If you’re an RV-er, then being able to comfortably and confidently tow a dinghy is as essential as knowing how to make s’mores. Having a handle on how to use tow bars ensures you’re always ready for any situation. A tow bar can help you get around like an old pro – so make sure you brush up on your know-how.
This guide will break down the process into easy-to-follow steps, so that connecting a RV and dinghy vehicle is no sweat. From ensuring adequate parking space for both the vehicles before installation of the tow bar, through attaching its arms securely – all bases are brought home with this useful overview.
What is a Tow Bar?
A tow bar is like the Match.com of vehicles; it brings two strangers (a vehicle and an RV) together for a long-term relationship! It basically keeps the RV and the vehicle connected throughout the journey. The addition of a shank makes connecting them easy as can be – just fasten the pivoting arms and tabs so that both form part of the same convoy The towed vehicle is termed as dinghy.
How Does a Tow Bar work?
When you want to take your dinghy vehicle for a spin, all it takes is connecting the tow bar from the front of your car and latching onto the back of an RV. It’s that easy! With a tow bar hooked up, it’s like your dinghy vehicle is being led by the nose! The RV pulls while the bar pivots to give you an unbelievably smooth ride.
Steps to Install A Tow Bar
To ensure a safe and secure connection between RV and dinghy, both vehicles need to be set up with appropriate gear. A dinghy is all spiffy and ready to roll when outfitted with brackets or base plates. Before hopping in, don’t forget to also outfit your RV with a hitch.
1. Find A Flat Surface to Park The Vehicle
First, you need to find a nice place to park both the dingy and the towing vehicle. Make sure that ground is flat otherwise, you will have to improvise your way around. Make sure you’ve got plenty of room for maneuvering. Basically, you will have to find a nice wide-open spot, and then apply emergency brake of the RV.
2. Hitch & Base Plate are within 3 Inches of Each Other
You don’t want a gap of more than three inches between RV receiver hitch and the base plate attachment tabs
First, you need to get your trusty tape to measure the distance between the center of the RV hitch receiver from the ground (D1). Then get another measurement taken from terra firma to the attachment tabs of that dinghy vehicle of yours (D2).
Now, deduct D2 to D1, and let’s call the outcome “C”. Now, if C is greater than 3, you will have to find a hitch adapter.
3. Attach The tow bar To the RV
Slide the shank of your tow bar into its home sweet home, otherwise known as the receiver in your trailer hitch. After you’ve nestled it snugly inside, take care to secure it tightly using a pin and clip for extra safety on road trips.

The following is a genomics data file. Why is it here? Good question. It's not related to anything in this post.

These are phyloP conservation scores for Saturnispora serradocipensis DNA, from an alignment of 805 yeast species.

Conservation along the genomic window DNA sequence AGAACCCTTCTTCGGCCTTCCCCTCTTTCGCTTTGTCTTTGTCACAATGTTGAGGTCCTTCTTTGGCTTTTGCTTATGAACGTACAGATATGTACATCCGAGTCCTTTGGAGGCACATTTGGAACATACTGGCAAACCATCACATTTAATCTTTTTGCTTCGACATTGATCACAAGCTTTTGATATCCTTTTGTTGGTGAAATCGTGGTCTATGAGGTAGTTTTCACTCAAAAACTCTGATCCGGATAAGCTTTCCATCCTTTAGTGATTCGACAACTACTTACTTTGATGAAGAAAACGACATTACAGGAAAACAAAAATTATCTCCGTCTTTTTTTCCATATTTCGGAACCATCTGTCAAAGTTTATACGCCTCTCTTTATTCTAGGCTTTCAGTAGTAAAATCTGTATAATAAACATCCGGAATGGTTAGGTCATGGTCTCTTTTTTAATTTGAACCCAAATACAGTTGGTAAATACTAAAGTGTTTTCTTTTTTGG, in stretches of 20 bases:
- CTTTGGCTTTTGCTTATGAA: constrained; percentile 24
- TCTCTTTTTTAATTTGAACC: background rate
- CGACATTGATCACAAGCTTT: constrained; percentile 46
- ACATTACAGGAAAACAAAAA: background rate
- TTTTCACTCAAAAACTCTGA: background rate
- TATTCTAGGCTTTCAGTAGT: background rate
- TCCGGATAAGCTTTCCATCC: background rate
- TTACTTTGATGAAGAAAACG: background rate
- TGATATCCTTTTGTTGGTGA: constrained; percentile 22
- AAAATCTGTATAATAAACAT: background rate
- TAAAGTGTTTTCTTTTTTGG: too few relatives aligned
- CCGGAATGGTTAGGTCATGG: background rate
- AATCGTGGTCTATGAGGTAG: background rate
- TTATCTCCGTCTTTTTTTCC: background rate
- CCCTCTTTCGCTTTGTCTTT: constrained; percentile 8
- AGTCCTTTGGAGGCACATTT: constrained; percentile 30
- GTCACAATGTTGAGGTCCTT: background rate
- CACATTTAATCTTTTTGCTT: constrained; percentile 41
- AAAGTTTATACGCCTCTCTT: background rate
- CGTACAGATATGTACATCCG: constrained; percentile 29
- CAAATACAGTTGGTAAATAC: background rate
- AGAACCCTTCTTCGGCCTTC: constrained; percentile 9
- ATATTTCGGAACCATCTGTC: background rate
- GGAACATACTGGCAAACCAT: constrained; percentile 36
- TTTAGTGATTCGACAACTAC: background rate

Some tow bars come with two or more pin holes in the shank, allowing for extra clearance if needed. Using the tow bar in the shortest position possible is recommended. Preparing to hit up some new getaways? Some models are designed with two or more holes that let you adjust clearance if necessary – aim for minimum length possible when doing so. Lastly, make sure those arms don’t trip anyone over by folding them away nice ‘n tidy until they won’t be an obstacle anymore!
4. Get The Vehicle Parked Behind the RV
Get your RV and vehicle in sync – drive up close, but not too close! Carefully maneuver your car into the ideal spot for dinghy towing, but take it slow! Don’t rush and inch up too close – you don’t want to mess up with that tow bar. Better yet, grab a friend for backup. Have them signal when you’re lined up just right. Then it’s time to put on the brakes and set ’em both into park mode.
5. Time to Attach the Arms of the Tow Bar
To hook up your dinghy vehicle, start by inserting the attachment tabs into the base plate receivers. You can then easily connect tow bar arms to the tabs – just pop open those latch handles and extend away! To fasten these pieces together securely, use a couple of lynch pins like an exclamation point on your handywork.
6. Time to Prep-up The Dinghy Vehicle for Towing
Give your vehicle’s owner’s manual some love by taking a careful look at it to make sure the transmission and steering wheel are properly prepped before taking off – different cars need slightly different arrangements! Don’t forget to unlock the steering wheel btw! Most cars need neutral, but some may have extra rules and regulations that require special procedures.
7. Tow Bar Latches
Make sure the tow bar latches are fully locked in place by pulling your RV forward very slowly. Start by taking the foot brake off and easing up slightly in drive so you can tell once it clicks into position—this is when both arms lock onto each other. Don’t forget to take an extra glance before hitting the road: safety first!
8. Attach Safety Cables
Cinch up your towing setup by attaching the safety cables from the RV hitch loops and crisscrossing them once underneath the tow bar. Keep ’em tidy so they don’t scrape along on pavement while you hit the road!
9. Plug in the Wiring Harness
To make sure your dinghy vehicle is ready for the road, you need to hook up its electrical socket with that of your RV. Most RVs come with a standard 4-way flat connection point – plug ’em in and attach an emergency breakaway just in case things go south. Of course, lights are essential! Make sure yours are synched properly by getting either tow wiring harness or some specially designed RV towing lights before taking off on any adventures together! Last but not least: check all lighting functions work once everything is connected so there’s no nasty surprises down the line.